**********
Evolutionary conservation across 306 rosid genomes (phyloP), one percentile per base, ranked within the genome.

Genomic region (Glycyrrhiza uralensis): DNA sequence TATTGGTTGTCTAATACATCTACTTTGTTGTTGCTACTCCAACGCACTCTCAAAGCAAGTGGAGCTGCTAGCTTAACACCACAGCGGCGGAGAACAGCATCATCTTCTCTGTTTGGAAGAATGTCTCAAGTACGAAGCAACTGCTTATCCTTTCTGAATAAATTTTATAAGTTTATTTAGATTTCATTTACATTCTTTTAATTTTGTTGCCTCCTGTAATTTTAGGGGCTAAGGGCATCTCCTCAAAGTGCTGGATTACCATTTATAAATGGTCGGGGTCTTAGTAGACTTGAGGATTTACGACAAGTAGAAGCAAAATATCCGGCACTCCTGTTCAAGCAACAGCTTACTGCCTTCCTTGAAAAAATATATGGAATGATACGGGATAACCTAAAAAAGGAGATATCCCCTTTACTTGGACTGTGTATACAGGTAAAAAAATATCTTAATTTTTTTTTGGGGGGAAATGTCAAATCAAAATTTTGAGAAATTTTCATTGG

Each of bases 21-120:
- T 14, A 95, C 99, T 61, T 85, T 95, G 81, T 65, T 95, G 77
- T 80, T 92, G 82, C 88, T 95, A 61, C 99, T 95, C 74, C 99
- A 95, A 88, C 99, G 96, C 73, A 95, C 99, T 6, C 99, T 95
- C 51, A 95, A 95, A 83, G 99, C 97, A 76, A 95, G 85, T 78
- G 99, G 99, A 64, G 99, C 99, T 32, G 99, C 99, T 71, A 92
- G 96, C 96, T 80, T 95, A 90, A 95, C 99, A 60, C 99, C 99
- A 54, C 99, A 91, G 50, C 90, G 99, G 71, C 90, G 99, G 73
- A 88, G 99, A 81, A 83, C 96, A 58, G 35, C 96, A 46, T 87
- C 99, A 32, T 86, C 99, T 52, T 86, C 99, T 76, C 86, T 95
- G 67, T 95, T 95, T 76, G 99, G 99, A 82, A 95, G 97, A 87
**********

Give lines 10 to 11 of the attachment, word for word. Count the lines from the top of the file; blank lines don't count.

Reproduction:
- A 54, C 99, A 91, G 50, C 90, G 99, G 71, C 90, G 99, G 73
- A 88, G 99, A 81, A 83, C 96, A 58, G 35, C 96, A 46, T 87